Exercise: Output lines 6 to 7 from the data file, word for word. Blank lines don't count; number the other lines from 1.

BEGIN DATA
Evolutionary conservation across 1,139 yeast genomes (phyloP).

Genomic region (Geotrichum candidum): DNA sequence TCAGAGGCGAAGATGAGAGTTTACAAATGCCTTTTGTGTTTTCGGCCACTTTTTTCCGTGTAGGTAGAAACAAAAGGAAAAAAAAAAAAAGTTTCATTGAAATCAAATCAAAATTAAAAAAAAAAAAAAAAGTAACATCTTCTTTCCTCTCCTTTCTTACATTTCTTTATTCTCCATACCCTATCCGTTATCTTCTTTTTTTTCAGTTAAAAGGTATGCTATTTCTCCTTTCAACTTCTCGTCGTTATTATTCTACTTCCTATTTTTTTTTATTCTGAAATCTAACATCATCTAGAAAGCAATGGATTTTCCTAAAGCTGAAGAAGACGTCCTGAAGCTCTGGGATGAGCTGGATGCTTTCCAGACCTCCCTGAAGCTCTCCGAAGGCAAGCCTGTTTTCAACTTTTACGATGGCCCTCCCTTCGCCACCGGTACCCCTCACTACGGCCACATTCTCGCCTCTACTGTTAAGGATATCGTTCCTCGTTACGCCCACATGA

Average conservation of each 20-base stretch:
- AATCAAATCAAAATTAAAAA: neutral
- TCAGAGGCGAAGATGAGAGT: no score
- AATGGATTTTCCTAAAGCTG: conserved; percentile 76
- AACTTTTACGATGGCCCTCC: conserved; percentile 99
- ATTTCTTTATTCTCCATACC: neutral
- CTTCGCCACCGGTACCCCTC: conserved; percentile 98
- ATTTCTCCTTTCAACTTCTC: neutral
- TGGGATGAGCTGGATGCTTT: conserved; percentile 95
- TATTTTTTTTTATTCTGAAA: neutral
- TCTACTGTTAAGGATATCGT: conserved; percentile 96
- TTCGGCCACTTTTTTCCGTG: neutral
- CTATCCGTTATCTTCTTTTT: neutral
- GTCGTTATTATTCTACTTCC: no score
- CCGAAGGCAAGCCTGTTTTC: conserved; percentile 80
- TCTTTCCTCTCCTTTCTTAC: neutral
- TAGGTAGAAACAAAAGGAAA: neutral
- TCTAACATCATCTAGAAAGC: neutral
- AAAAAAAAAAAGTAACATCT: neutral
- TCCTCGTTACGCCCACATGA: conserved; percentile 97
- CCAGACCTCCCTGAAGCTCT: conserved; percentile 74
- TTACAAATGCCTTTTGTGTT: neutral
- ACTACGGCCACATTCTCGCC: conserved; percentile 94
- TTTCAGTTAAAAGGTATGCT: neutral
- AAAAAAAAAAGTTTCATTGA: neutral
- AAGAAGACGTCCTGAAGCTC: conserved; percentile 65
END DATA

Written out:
- AATGGATTTTCCTAAAGCTG: conserved; percentile 76
- AACTTTTACGATGGCCCTCC: conserved; percentile 99